Monthly Archives: April 2016

Sprouts: minimising contamination

Sprouts are probably by far the most health-giving addition you can make to your diet but even large commercial growers sometimes have problem with bacterial or fungal contamination.

If you are using Peter Burke’s method of growing sprouts, being careful not to over-water, and growing the sprouts in the sun will help against this risk. However, I have recently discovered that another way of significantly reducing risk of contamination is to add radish seeds to whatever seeds you are sprouting.

As radish seeds germinate they release antimicrobial compounds into the growing medium that inhibit the growth of pathogenic bacteria. Kohlrabi and red cabbage also do this, but not to the same extent as radishes.

Here are some of my pea sprouts luxuriating in the morning sun:



Sprouts: jars versus growing medium

I should have made clear in my previous post that Peter Burke’s method involves growing the sprouts in a sterile medium (sphagnum moss/perlite/vermiculite in precise proportions) in order to minimise the risk of any bacterial or fungal contamination, given that you are growing the plants in very crowded and somewhat damp conditions. (There is a thin layer of compost plus some powdered or liquid kelp at the base of the planting dish to provide the plants with nutrients.)

The book is well worth begging, buying or borrowing as the author has put a lot of time into developing a virtually foolproof method of growing highly nutritious sprouts that is extremely cheap and involves minimal time and effort.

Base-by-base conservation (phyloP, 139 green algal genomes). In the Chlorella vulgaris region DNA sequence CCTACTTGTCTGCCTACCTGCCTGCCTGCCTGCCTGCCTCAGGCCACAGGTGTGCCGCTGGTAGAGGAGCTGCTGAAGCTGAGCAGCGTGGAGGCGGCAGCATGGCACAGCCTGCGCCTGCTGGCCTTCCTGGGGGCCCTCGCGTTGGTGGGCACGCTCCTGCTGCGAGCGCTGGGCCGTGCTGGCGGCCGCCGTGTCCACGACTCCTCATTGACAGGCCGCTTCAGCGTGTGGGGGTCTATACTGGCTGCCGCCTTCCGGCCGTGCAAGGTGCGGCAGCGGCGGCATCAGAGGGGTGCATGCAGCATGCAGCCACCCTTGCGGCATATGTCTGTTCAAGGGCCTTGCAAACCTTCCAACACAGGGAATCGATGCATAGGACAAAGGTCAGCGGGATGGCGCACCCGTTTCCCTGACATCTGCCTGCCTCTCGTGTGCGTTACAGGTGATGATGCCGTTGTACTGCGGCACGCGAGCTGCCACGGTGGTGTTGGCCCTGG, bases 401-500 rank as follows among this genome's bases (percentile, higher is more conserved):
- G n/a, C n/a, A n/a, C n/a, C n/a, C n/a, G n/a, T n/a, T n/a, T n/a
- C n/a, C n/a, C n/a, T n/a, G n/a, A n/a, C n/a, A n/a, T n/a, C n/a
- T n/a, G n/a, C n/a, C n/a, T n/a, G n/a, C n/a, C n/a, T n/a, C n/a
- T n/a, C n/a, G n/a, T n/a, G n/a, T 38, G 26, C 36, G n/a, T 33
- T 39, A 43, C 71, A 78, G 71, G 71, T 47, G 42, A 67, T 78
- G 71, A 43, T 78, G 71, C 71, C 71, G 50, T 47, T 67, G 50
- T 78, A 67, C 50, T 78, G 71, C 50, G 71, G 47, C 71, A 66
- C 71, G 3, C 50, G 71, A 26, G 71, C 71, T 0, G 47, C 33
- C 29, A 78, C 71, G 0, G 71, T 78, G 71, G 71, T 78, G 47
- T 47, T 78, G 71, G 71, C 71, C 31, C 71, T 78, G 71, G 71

What are the advantages over plants sprouted in a jar? To my mind-

  • less time involved in growing the sprouts
  • the sprouts are more nutritious
  • they last much longer – you just cut or pull the amount you require
  • you can sprout a much wider variety of plants – for example, flaxseed is hard to sprout in a jar to the leaf stage, yet flaxseed sprouts are extremely good for you

Here are my current sprouts – photo taken this morning. Do they look like anything you’ve sprouted in a jar or bought at the supermarket?



How to neutralise pollutants

It’s become impossible to avoid exposure to potentially health-threatening pollutants no matter where in the world you live. That’s just a fact of life. And while we need to develop a global society that minimises the production of pollutants it’s still possible to live a perfectly healthy life even in a highly polluted environment. The human body is amazingly adaptable, given the right inputs.

A hundred people can eat food contaminated with salmonella or the harmful type of e-coli (there are benign types too). Yet all of the hundred will not necessarily come down with food poisoning. How come? The ones that don’t will in all likelihood have a more robust community of gut bacteria.

Keys to overcoming environmental pollutants are plants, water, cutting down on unhealthy foods, and eating a wide range of organic leafy veges and soil-grown sprouts.


Plants help to detoxify the environment. Google “plants that detoxify the air” and you will find lists of those house plants that do this most effectively.